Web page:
New Mexico Marijuana Program Finds A Positive Reduction of Opioid Addiction

A New Mexico marijuana program showed a reduction of opioid addiction within the University of New Mexico.

How can cannabis help reduce addictive behaviors associated with opioid use? According to the  study, ”Associations between medical cannabis and prescription opioid use in chronic pain patients: A preliminary cohort study” the researchers named Jacob Vigil and Sarah Stith, discovered a profound pattern between cannabis and opioid addiction within certain individuals.

Jacob Vigil and Sara Stith began taking a closer a look at the New Mexico Marijuana Program by studying patients with chronic pain symptoms. The program included 37 patients with chronic musculoskeletal and back pain disorders. The study was a 21-month long examination in identifying key connections with cannabis and opioid users.

In contrast, there were 53 patients who didn’t participate in the program. These two groups were examined to compare from those using cannabis and those who didn’t use cannabis.

Apparently, the group that participated saw a decreased use of opioids at 47%. As the other group increased their uptake of opioids within the 21 month period.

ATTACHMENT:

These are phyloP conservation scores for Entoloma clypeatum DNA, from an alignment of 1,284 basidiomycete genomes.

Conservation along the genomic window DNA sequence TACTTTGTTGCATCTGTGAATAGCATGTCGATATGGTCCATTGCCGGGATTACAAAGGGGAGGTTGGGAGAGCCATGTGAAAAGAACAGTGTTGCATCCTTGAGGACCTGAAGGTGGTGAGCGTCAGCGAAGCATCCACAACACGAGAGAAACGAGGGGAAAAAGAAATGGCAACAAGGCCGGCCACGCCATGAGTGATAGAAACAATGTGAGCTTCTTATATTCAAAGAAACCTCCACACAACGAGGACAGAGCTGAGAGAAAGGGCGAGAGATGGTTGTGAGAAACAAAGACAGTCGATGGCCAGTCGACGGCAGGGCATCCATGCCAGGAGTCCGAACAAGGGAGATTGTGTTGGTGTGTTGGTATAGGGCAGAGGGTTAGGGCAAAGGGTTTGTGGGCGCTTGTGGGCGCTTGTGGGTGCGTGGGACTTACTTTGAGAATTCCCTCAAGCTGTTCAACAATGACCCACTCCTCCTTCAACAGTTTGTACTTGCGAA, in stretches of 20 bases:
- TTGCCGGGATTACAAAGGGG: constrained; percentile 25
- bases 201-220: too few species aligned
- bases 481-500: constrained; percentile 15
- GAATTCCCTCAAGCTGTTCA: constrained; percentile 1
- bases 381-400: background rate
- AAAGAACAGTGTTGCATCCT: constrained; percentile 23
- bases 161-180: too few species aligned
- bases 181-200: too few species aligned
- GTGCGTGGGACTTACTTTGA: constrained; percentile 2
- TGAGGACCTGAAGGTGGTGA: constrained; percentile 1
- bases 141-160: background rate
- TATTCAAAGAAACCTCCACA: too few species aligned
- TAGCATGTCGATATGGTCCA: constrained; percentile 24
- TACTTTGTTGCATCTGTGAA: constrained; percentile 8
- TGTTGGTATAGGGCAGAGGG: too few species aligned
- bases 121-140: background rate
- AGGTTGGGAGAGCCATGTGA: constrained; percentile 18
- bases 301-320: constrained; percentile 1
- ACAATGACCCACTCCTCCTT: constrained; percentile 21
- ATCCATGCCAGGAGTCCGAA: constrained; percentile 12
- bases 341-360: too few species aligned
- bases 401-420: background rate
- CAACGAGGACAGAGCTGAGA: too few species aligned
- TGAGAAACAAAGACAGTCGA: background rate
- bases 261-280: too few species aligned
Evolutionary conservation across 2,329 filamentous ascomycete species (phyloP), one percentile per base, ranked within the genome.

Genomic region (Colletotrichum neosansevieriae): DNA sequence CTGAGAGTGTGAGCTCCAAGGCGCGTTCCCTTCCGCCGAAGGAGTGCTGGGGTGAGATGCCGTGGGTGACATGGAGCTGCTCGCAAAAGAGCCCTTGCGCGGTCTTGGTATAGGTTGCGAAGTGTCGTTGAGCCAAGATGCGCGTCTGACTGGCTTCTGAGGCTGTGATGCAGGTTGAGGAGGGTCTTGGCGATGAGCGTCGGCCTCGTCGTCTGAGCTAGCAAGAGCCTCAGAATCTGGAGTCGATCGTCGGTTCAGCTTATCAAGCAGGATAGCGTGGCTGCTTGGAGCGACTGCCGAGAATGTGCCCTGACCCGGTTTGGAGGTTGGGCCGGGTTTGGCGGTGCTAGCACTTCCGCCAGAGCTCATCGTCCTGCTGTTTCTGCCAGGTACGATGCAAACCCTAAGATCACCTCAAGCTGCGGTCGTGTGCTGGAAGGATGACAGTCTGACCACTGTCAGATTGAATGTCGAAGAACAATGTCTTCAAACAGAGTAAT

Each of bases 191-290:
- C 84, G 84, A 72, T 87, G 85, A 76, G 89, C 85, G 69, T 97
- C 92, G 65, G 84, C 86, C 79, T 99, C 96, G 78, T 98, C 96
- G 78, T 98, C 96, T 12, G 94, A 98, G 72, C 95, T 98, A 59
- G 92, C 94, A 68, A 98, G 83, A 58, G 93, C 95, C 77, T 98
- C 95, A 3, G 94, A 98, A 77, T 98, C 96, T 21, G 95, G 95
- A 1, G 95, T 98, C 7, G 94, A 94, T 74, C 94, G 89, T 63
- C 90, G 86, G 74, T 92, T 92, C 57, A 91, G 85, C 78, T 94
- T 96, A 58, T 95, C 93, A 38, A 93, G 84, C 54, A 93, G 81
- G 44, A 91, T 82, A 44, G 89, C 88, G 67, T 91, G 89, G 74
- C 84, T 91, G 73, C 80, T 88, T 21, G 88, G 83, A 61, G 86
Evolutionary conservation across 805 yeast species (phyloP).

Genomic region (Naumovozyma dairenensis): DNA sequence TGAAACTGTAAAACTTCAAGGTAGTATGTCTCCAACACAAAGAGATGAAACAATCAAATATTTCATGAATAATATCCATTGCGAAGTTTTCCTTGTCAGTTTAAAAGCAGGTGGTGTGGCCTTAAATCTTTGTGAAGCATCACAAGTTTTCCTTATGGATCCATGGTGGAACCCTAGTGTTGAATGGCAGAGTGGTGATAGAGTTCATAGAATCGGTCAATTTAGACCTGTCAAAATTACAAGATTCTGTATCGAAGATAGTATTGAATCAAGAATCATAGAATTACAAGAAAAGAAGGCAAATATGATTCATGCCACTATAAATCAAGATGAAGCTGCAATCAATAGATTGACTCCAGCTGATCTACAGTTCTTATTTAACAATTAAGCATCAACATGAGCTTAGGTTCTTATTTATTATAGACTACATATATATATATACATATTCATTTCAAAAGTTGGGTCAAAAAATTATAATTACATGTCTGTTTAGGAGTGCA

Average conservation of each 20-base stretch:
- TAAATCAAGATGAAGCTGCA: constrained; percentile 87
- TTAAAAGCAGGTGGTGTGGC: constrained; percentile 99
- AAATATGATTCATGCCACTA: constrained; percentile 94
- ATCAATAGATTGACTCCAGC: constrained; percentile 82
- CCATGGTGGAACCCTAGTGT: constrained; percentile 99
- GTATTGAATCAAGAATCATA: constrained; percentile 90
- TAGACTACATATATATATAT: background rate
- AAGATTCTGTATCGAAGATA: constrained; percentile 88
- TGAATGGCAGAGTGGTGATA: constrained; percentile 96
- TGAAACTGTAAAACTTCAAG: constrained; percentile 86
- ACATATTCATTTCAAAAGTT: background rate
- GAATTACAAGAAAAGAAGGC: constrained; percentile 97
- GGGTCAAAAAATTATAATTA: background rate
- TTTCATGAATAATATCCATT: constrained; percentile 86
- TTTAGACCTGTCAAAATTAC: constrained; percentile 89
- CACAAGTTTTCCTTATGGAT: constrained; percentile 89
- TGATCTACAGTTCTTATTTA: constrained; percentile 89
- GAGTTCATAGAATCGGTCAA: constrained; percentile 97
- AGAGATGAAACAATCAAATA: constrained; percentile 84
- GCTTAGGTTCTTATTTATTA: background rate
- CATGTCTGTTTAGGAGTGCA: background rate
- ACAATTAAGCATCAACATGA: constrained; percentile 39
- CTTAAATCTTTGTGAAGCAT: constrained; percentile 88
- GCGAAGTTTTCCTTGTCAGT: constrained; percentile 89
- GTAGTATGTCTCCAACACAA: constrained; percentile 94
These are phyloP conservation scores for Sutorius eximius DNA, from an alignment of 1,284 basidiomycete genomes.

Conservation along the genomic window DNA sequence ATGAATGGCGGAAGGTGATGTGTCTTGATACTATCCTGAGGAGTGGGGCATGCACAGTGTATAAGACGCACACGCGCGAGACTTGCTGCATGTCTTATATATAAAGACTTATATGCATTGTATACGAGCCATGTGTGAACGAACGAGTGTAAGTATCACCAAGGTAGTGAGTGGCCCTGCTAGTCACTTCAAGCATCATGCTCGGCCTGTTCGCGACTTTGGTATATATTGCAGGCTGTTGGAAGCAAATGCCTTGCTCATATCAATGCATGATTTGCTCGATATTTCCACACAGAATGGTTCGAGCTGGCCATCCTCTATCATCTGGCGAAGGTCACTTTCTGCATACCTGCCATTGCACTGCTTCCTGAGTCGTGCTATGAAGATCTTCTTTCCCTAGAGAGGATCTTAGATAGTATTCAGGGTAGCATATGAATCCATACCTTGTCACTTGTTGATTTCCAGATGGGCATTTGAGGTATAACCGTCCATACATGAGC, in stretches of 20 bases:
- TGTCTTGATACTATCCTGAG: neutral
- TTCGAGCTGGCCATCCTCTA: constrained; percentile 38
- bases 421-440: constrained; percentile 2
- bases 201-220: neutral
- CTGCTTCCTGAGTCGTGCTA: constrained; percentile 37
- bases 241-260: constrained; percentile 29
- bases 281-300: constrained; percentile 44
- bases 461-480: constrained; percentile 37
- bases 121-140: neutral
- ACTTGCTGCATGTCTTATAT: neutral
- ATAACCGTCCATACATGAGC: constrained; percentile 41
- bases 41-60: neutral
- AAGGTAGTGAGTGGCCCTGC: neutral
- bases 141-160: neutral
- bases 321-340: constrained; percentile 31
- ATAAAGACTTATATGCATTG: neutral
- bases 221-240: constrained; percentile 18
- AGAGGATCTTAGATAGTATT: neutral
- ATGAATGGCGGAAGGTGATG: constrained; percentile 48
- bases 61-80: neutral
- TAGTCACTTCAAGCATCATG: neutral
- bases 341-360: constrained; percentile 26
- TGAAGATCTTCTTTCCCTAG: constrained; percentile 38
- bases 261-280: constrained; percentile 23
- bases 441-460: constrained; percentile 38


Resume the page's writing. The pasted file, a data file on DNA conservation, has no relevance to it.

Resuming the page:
In a press release by the University of Mexico newsroom stated,

“Using informal surveys of patients enrolled in the MCP, we discovered a significant proportion of chronic pain patients reporting to have substituted their opioid prescriptions with cannabis for treating their chronic pain.”

Overall, the study gives those, who suffer from an overdose due to their opioid addiction, a chance to live again through cannabis. If we can eliminate the number of opioids being consumed then the number of overdose deaths can be subsided within the world.

Source: The 420 Times
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